Tag Archives: leap year

Lake Winnipesaukee, NH: Earliest Ice-Out March 23/24 (Depending On Leap Year).

by Anura Guruge


earliesticeout

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All the indications are that we will get an early ice-out this year. Possibly very early.

The earliest recorded ice-outs, since they started keeping records in 1887 (129 years ago), is day 82 of the year.

Depending on whether it is a Leap Year or not day 82 is either March 24 (non-Leap) or March 23 (Leap).

This year is a Leap Year. So 82 days into the year will be March 23.

Today, March 11, is day 70. So we have 12 days to play with.

There is a hope that ice-out this year might beat all records and fall on the Spring Equinox, which is on March 20.

Easter Sunday is on March 27. Given that Easter can fall between March 22 and April 25 ice-out on March 20 – 23 would mean that it was BEFORE the range of Easter.


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by Anura Guruge


29% (30%) Discounts On Leap Day From Likes Of Expedia.

by Anura Guruge


leapdaydiscounts

Click image to start with “Huff Post” list which is pretty comprehensive. Google for more. “MarketWatch.com” has a list too.


You can make out like a bandit if you an id that says you were born on a Leap Day, i.e., February 29. There are thought to be about 200,000 born on Leap Days.


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by Anura Guruge


Why It Is Called “Leap Day” & “Leap Year” — February 29, 2016.

by Anura Guruge


whyleap
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The ‘Leap’, as in tomorrow’s February 29 “Leap Day“, refers to the fact that on Leap Years a given day LEAPS over one day of the week to break the nice, year-to-year sequence we have in Non-Leap Years.

So pick any date. I chose Christmas BUT any date works (other than Feb. 29 (of course). See the pattern in non-Leap Years. If Christmas fell on a Friday one year, and the next year was NOT a Leap Year, Christmas would fall on Saturday. That is true for all dates. BUT if it is a Leap Year, rather than falling on Saturday it will fall on Sunday (as will be the case this year). Christmas Date LEAPED over Saturday. Hence the ‘Leap’.

This concept of ‘Leap’ is not used in all cultures and languages. Some prefer the more technical intercalary year (year with ‘interposed’ or ‘inserted’ day) or a bissextile year (having to do with the old Roman practice known of “twice sixth”).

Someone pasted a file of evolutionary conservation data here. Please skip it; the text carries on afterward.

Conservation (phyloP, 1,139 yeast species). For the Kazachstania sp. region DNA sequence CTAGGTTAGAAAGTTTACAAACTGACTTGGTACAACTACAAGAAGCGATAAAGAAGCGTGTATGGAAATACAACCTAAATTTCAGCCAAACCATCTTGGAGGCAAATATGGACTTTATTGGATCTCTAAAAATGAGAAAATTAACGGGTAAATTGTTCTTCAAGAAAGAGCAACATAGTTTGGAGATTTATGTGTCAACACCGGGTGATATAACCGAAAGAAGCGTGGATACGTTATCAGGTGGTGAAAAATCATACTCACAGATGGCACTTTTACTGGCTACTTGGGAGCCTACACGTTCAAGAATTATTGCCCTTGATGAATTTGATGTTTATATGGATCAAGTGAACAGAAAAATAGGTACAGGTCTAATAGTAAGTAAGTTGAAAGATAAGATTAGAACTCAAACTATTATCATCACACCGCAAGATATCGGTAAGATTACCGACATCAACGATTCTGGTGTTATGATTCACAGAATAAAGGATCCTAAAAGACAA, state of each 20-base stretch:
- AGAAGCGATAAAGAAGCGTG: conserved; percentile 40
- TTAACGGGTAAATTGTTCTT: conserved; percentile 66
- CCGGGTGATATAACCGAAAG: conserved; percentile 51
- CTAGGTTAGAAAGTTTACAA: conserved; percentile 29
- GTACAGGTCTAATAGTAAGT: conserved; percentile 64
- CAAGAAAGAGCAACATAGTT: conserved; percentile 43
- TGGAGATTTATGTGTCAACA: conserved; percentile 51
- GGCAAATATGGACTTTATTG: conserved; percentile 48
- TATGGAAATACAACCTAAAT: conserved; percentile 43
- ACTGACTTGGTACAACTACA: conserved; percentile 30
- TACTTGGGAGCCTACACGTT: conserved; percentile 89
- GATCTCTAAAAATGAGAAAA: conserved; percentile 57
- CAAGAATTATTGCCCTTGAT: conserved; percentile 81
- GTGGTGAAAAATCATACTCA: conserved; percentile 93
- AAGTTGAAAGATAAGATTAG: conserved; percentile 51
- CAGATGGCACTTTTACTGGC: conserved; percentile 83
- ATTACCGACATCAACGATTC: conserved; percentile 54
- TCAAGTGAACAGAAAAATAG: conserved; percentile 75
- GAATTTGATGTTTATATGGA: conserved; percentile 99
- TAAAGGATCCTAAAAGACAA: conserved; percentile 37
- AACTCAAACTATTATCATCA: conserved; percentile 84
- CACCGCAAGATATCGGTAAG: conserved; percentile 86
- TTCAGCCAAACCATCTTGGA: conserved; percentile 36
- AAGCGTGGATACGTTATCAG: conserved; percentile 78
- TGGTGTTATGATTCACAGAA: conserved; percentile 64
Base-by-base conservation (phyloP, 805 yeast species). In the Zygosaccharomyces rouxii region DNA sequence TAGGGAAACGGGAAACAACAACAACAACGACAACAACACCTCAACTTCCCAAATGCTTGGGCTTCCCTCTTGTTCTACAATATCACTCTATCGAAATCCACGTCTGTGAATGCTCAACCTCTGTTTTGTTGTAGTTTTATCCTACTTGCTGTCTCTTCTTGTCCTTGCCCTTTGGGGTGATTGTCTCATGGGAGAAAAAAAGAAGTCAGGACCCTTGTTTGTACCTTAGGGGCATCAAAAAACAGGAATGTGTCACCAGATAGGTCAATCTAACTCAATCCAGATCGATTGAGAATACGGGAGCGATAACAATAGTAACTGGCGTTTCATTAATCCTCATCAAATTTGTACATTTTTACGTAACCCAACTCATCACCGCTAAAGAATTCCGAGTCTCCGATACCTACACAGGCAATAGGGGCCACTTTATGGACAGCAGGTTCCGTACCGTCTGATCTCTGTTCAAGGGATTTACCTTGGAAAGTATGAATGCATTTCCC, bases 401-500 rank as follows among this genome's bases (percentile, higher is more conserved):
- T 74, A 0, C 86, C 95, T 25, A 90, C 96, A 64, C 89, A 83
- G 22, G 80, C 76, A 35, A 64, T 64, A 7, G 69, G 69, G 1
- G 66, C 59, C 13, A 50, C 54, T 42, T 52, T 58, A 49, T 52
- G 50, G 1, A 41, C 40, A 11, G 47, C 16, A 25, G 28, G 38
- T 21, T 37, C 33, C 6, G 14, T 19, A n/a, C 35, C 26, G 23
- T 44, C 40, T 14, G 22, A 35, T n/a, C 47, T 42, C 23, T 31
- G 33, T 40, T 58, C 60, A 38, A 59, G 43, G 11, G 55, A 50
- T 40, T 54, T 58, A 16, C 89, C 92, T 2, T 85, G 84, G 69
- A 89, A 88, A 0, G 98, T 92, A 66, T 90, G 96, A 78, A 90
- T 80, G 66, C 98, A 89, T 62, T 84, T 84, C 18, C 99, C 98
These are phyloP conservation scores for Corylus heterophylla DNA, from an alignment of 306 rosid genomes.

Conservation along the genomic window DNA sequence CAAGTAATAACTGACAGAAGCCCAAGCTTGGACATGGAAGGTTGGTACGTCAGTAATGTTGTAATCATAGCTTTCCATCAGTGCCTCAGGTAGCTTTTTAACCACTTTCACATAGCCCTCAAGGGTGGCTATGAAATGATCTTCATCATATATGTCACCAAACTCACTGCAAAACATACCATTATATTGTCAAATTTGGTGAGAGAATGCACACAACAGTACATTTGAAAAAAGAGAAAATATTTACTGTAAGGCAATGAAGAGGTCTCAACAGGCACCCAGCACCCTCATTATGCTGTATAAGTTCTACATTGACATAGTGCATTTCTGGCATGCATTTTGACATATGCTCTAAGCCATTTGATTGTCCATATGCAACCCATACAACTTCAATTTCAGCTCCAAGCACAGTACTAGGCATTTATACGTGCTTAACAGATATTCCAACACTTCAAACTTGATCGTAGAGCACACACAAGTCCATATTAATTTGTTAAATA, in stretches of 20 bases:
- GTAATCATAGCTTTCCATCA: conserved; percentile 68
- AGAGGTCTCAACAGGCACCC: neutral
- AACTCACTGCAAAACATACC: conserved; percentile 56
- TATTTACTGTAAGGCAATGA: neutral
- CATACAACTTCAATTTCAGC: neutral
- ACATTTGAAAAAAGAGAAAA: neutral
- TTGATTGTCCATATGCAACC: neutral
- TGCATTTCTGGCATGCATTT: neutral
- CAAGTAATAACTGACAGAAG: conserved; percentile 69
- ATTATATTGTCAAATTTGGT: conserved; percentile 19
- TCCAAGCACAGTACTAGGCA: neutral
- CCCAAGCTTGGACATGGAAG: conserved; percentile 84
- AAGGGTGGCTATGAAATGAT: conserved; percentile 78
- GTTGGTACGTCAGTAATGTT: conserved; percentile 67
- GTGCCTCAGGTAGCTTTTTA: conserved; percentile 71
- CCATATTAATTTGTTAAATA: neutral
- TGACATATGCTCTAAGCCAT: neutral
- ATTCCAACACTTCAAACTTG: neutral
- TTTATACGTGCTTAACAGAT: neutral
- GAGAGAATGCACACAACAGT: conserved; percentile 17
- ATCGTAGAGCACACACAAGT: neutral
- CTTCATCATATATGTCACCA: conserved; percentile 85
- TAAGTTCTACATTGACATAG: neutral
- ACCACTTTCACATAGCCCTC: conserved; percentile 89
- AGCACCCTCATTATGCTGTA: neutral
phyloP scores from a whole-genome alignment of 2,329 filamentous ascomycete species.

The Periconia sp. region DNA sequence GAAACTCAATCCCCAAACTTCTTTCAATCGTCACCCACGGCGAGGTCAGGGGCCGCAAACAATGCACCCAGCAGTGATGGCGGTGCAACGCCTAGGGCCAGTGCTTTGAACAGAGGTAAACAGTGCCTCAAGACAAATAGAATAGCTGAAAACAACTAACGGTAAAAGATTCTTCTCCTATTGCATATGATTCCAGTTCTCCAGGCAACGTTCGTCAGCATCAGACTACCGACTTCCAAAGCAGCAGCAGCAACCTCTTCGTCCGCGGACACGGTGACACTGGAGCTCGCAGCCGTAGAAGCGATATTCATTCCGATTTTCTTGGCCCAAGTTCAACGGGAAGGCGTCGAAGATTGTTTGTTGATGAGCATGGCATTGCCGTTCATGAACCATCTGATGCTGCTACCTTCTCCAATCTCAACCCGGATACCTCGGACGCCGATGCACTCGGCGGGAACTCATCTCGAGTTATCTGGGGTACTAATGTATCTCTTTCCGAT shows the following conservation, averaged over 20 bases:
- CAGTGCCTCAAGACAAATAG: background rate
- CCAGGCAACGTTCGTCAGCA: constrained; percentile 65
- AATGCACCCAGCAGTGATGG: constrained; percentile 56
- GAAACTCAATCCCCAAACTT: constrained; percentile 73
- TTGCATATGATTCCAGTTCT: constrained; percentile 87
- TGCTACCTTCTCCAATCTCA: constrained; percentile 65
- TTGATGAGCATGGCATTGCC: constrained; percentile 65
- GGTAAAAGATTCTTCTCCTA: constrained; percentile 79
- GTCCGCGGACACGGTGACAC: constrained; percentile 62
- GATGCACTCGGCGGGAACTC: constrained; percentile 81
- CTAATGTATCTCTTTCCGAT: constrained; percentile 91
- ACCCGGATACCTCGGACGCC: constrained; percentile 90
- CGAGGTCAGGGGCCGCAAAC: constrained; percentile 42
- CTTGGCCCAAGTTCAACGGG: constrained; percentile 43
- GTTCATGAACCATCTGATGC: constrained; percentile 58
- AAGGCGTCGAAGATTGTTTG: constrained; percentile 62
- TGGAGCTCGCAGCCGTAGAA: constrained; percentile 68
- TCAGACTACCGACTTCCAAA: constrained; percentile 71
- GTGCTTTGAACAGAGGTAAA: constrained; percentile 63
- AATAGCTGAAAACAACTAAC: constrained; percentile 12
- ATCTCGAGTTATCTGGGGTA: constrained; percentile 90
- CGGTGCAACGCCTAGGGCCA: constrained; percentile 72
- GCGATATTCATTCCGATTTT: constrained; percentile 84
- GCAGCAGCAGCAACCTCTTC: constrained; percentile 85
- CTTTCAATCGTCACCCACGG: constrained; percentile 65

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by Anura Guruge


2016 ‘Leap Day’, February 29 Will Fall On A Monday — A Favorite Day For Leap Days.

by Anura Guruge


leapdaymonday
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I don’t know if you ever thought about it but calendars (through their very nature) repeat themselves — i.e., you have years where the dates fall on the same days of the week (which means that January 1 on both years fell on the same day of the week). As the above image shows the calendar for 2016 is the same as that for 1988. So if you had a 1988 calendar you could reuse it, sans any issues, this year. For 2017 you could reuse that of 1989.

Basically, typically within OUR lifetime, calendars repeat every 28 years BUT this is NOT always the case. That has to do with the ‘NO LEAP DAY on century years that are NOT divisible by 400’ caveat. [That meant that there were NO February 29s in 1900, 1800 or 1700 since those century years are not divisible (exactly) by 400. But there was a February 29 in 2000, because it was divisible. Same in 1600. 2100, 2200 & 2300 will NOT contain Leap Days. 2400 will. Bit confusing … right?]

Once the 400 year rule is factored in our Gregorian Calendar (after the pope) TOTALLY repeats itself, without exceptions to do with Leap Years, every 400 years. During these 400 year cycles there will always be 97 Leap Years and as such 97 Leap Days.

15 of those 97 Leap Days will fall on a Monday, as is the case this year and WAS in 1988, 1960, 1932 & 1904.

BUT if you go back 28 years from 1904, i.e., to 1876, February 29 was on a Tuesday. That was because 1900 was a Century Year (i.e., divisible by 100) BUT was not divisible by 400.

15 Leap Days will also fall on a Wednesday. But only 13 will fall on a Sunday, Tuesday or Thursday, and 14 on Friday or Saturday. Isn’t that cool?


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by Anura Guruge